The legal profession experienced its first loss due to coronavirus when Richard Weber died Wednesday.
He’s not the first lawyer affected by this virus.
Feeling symptoms that looked like coronavirus, Anne LaBarbera, a partner in a two-person New York City law firm, stopped coming into her office in early March.
“It was a mild case, but the issue with us is we don’t want to spread it to other people,” said LaBarbera, of Thomas LaBarbera. She’s feeling better now, but she and her partner, Kat Thomas, are still working from home. “We’re not going be part of the problem,” LaBarbera said.
Her concerns have arisen as the legal profession continues to grapple with the virus. A Supreme Court judge in Queens, Justice Margaret McGowan, has been diagnosed with the illness, becoming the first reported case in the judiciary, according to Lucian Chalfen, a spokesman for the New York Courts. A lawyer who works in New York City and lives in Westchester County was the first person in the state who apparently contracted COVID-19 through “community spread” — that is, without a known source of exposure. The attorney, Lawrence Garbuz, is in the hospital but reported to be recovering.
Like LaBarbera, solo practitioners and small-firm lawyers are facing the harsh – and still uncertain – realities of the COVID-19 pandemic. In the most serious cases, like LaBarbera’s, lawyers are going into quarantine after feeling sick or being exposed to the virus. But even lawyers who remain healthy worry about the disruptions to their practices, at a time when court activity has been severely restricted and face-to-face meetings have been limited or halted.
“Who’s going to close real estate deals these days? Who’s going to be doing estate plans or wills?” asked Lee Michaels, a personal-injury attorney at a four-lawyer firm in Auburn, and an adjunct professor at Syracuse University College of Law. “Nobody will go to a deposition — nobody. You can’t move a case forward.”
Phyllis Kamysek, a real estate lawyer in lower Manhattan, has begun wearing masks and gloves during real estate closings, and is trying to limit the number of people at any one meeting. For example, a typical closing might involve the buyer, the seller, the title company representative and lawyers for the seller, buyer and lender — a total of six people. Now, she is trying to get people to sign documents outside the office and send them in, so that there are only a few people in the room. She feels bad, however, that FedEx and UPS workers will still be out working, exposed to the virus.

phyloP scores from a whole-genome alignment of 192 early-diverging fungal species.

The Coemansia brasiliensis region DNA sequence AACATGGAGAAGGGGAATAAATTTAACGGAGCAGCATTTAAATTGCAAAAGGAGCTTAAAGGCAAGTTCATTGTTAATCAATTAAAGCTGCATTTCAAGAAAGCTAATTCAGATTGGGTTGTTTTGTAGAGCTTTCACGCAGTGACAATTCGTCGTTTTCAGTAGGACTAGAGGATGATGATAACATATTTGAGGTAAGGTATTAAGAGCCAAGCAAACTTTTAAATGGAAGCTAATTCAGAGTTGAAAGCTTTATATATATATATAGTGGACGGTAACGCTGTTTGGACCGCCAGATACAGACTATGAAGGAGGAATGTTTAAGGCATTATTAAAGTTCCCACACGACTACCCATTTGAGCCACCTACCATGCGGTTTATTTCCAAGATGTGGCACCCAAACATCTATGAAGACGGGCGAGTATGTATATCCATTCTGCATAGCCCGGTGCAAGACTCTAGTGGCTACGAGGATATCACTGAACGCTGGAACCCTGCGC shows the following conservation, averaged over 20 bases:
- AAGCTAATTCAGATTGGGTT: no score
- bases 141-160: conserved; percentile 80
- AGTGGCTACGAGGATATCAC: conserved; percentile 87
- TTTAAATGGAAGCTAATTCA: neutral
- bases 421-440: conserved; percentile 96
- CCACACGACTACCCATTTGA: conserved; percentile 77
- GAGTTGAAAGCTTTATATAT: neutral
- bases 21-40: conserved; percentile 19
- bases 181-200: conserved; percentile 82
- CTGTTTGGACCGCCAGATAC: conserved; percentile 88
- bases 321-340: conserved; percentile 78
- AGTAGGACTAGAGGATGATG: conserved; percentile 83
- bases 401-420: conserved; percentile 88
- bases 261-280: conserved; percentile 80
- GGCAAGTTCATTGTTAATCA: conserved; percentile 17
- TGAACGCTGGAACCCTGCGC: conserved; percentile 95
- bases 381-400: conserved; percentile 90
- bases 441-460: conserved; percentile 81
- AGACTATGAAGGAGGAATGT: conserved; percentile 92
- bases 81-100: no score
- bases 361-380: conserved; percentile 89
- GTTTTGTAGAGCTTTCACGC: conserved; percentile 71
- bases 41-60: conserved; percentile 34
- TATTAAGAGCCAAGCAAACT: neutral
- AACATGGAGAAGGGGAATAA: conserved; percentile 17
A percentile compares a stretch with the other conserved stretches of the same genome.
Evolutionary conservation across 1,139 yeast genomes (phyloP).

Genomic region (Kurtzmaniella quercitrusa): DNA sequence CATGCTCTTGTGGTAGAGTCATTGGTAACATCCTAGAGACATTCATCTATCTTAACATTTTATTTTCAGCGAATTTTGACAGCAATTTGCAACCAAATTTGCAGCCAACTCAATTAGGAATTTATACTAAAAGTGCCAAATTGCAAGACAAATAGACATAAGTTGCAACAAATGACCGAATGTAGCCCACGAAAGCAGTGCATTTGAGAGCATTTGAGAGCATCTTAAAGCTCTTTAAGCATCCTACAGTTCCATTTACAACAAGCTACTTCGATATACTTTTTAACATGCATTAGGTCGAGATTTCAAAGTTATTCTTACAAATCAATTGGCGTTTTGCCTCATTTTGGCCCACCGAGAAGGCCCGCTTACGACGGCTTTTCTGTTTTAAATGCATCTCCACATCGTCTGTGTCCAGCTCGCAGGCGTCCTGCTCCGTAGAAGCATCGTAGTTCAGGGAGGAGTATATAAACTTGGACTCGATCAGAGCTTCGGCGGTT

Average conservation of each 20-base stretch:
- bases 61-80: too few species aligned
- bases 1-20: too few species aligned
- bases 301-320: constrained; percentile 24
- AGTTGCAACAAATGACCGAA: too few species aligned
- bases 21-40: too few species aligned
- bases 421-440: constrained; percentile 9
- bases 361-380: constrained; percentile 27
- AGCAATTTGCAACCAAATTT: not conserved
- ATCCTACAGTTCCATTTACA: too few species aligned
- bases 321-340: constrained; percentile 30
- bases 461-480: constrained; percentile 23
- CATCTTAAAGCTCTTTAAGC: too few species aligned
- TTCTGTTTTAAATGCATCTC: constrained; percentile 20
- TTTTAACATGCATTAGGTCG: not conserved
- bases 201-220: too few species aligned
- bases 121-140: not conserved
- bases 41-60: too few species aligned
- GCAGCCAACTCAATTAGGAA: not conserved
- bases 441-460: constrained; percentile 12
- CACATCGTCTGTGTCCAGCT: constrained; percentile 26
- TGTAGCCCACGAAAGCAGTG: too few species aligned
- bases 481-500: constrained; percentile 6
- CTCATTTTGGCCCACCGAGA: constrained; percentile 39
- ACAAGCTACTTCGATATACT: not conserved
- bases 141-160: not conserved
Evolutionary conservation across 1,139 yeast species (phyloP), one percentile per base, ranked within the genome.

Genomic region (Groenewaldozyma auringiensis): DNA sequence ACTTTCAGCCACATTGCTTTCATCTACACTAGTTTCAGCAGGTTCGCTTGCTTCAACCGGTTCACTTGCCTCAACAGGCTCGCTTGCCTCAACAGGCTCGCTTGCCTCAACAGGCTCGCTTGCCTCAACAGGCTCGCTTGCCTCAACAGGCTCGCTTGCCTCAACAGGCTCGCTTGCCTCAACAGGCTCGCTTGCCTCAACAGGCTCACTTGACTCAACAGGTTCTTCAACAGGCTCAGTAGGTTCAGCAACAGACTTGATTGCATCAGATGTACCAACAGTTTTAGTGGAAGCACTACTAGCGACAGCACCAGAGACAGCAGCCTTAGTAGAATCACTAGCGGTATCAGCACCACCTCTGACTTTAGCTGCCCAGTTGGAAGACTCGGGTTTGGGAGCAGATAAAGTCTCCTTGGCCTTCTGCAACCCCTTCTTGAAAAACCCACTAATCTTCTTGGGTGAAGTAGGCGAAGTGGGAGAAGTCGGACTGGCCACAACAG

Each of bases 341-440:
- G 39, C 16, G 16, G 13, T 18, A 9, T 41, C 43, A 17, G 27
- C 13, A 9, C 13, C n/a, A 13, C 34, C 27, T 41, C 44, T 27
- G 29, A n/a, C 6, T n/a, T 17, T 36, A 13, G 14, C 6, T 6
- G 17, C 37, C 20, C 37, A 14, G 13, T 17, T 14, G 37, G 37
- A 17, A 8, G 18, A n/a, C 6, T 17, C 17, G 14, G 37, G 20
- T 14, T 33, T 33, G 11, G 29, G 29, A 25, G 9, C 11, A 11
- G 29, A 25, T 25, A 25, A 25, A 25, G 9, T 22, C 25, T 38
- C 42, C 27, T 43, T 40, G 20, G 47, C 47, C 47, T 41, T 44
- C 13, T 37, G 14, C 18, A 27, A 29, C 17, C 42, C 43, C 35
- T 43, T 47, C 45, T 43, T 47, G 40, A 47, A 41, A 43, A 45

Kamysek says she expects most imminent closings to go forward, because home buyers are in the process of leaving their old places and need a place to live. But she also expects real estate transactions to slow down in the coming months, because potential buyers are likely to stop looking and owners don’t want strangers in their homes. That will mean fewer contracts and closings for her to handle. She’s not sure how she will deal with a drop in income.
“It’s weighing on my mind,” said Kamysek, who has two employees, a lawyer and a secretary.
She’s not alone in worrying about the financial fallout of the pandemic. LaBarbera specializes in entertainment work, which she expects to dry up as film and television production and concerts are canceled.
“You’ve got Chris Martin playing guitar on YouTube – you don’t need a contract for that,” she said.
Her partner, Thomas, specializes in plaintiff litigation involving sexual abuse. “The biggest part of our income is settlements” of the abuse cases, LaBarbera said. Law firms that have to wait for settlements, she added, are “always planning long-term” in terms of managing income.
”We feel we are going to be able to pay ourselves through the crisis,” LaBarbera said. The partners have no other employees.
“I definitely think payment is going to be a little scarce for a while. In solo practice, often you go through ups and downs,” said Richard Ferrante, a criminal defense attorney in White Plains. Ferrante was self-quarantined for five days after being exposed to a lawyer with the virus in a courtroom. During that time, he relied on other attorneys to make court appearances for him.
Some of his work is court-assigned, and Ferrante expects there to be less of that while court operations are limited.
Asked how his firm might deal with a loss of income, Michaels said, “We may end up just paying our staff, our rent, our heating bill and our professional insurance and not have much else.”